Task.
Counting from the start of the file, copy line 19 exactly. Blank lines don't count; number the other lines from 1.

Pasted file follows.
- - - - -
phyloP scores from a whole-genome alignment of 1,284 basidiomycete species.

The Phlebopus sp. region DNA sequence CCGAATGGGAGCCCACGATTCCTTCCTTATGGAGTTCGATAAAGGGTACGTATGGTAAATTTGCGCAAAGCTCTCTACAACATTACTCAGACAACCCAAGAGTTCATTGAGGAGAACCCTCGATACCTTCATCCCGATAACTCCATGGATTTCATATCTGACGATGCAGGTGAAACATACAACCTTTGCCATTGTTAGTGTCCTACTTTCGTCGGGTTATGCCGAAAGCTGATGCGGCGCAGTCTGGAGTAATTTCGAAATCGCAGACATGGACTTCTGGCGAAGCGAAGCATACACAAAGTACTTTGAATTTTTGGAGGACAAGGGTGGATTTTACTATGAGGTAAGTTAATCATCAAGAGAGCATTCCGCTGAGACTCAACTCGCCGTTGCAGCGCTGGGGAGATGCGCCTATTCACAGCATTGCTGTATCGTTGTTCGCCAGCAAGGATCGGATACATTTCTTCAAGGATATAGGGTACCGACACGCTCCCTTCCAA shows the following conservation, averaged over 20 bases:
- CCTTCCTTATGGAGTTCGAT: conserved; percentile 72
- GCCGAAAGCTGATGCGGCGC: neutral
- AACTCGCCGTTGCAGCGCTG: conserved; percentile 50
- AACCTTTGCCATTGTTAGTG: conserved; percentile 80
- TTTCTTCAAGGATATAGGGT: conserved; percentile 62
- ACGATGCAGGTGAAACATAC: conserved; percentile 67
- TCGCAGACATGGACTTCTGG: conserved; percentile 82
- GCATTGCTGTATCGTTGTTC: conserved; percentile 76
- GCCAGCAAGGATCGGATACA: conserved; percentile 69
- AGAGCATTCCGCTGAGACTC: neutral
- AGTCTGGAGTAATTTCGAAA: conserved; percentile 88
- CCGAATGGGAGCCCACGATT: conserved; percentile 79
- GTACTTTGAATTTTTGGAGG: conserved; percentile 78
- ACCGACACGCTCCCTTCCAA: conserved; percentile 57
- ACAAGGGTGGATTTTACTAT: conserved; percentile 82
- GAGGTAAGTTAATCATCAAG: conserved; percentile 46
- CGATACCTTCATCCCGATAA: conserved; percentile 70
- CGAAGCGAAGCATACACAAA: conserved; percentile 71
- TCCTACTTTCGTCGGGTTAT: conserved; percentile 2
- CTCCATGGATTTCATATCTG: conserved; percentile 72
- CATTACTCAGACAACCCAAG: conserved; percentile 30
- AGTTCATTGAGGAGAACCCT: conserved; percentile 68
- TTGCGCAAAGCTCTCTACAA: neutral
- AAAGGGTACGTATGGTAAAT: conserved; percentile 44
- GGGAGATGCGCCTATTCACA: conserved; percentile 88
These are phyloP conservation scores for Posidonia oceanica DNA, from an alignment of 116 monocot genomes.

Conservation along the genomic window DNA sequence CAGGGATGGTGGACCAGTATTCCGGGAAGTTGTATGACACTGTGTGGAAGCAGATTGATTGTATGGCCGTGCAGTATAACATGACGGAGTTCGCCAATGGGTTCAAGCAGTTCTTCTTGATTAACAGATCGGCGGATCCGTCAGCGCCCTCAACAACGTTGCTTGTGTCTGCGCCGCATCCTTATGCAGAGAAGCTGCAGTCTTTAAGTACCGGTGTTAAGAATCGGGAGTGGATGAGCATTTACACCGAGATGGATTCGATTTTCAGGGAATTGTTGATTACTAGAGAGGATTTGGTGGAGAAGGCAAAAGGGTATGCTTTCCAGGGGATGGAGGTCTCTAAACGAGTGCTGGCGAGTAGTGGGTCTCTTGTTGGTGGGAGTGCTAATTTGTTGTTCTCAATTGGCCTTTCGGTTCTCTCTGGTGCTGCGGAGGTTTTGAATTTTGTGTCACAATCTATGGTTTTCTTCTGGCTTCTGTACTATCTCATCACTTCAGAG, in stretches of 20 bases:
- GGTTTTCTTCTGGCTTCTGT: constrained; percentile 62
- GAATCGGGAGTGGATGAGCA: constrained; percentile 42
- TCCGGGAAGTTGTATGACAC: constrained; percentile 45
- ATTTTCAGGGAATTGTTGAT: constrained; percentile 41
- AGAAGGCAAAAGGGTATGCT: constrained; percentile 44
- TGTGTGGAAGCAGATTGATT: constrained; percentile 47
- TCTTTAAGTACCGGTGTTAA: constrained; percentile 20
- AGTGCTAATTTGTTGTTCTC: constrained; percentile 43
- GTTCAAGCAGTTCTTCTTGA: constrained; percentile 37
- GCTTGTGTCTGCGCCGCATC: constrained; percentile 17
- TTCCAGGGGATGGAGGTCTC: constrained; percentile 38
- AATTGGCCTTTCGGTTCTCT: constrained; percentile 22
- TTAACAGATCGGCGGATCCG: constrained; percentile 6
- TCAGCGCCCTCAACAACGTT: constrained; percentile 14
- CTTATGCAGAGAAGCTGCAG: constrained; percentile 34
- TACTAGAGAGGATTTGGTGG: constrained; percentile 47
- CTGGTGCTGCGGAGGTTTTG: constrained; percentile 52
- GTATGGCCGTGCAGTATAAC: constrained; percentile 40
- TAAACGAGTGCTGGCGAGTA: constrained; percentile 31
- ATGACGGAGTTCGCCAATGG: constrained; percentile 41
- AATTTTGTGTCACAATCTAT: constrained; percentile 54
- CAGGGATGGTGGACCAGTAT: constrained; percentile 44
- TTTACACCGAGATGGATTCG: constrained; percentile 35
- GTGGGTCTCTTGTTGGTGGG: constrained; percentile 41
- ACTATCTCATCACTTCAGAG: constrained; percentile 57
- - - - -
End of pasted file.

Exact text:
- CGATACCTTCATCCCGATAA: conserved; percentile 70